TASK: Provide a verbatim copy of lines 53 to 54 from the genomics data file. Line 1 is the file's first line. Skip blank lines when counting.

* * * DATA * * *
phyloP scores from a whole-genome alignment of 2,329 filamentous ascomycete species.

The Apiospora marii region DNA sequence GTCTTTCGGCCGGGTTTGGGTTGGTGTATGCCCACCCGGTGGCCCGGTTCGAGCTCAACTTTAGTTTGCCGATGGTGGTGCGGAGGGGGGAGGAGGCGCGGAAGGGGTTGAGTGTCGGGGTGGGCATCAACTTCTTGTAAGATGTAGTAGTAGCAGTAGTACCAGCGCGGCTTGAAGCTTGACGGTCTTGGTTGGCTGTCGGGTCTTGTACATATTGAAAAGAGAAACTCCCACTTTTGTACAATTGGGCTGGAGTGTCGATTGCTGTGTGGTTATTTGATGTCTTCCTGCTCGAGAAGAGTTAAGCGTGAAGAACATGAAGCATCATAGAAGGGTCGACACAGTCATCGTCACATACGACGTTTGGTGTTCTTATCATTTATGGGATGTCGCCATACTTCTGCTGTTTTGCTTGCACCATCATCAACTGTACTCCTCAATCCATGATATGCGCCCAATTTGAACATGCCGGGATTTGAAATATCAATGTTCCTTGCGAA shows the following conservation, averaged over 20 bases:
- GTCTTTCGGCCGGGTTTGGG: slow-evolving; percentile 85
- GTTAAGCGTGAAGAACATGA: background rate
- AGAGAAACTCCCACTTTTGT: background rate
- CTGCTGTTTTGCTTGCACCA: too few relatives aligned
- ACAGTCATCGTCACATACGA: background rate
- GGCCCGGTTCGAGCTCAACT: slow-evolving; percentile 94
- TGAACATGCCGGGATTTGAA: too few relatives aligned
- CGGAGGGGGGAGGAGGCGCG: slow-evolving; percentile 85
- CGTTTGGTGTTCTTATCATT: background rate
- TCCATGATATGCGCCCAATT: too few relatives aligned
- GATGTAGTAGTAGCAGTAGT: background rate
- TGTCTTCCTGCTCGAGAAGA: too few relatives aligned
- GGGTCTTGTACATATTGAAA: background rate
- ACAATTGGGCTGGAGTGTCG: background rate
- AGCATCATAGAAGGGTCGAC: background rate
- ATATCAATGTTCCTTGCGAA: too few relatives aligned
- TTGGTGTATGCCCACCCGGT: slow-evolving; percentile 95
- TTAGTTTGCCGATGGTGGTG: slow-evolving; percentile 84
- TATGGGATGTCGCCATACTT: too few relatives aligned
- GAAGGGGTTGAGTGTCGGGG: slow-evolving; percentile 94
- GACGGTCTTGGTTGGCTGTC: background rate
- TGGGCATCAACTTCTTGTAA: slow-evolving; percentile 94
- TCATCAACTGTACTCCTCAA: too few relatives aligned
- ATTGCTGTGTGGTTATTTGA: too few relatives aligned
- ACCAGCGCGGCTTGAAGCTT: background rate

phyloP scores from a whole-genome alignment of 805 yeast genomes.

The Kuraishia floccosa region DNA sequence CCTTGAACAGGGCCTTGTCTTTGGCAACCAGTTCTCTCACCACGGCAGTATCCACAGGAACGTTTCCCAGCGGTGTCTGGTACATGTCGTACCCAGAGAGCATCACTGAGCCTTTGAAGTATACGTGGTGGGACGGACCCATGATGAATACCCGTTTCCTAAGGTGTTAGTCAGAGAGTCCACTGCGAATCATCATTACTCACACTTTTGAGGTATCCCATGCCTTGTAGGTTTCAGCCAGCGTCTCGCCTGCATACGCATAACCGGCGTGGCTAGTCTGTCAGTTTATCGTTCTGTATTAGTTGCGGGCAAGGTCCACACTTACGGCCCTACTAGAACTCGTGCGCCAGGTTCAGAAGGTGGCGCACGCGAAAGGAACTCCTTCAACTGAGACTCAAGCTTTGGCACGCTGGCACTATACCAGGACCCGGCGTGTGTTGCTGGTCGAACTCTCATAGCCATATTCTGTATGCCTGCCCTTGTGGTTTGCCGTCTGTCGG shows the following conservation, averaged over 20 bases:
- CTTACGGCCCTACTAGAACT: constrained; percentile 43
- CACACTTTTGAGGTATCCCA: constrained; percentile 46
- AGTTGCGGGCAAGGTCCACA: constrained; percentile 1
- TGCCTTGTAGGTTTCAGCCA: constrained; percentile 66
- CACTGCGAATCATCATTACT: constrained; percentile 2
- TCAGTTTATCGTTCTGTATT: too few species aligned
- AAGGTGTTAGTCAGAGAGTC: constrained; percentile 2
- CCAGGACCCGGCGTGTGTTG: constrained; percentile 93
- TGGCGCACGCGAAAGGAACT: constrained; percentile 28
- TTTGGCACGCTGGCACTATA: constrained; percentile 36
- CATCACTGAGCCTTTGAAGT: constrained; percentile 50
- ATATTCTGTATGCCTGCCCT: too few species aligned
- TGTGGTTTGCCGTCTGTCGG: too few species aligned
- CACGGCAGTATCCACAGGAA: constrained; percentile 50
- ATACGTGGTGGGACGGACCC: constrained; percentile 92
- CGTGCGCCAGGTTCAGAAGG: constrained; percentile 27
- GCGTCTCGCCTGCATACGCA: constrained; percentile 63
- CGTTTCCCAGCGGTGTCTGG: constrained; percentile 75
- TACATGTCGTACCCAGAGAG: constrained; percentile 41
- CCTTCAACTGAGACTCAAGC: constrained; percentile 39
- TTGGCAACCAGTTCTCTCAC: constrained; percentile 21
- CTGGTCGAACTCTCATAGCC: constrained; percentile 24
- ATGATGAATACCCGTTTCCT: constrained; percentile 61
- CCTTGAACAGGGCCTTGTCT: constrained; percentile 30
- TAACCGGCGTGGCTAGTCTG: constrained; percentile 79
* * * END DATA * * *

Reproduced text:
- CCTTGAACAGGGCCTTGTCT: constrained; percentile 30
- TAACCGGCGTGGCTAGTCTG: constrained; percentile 79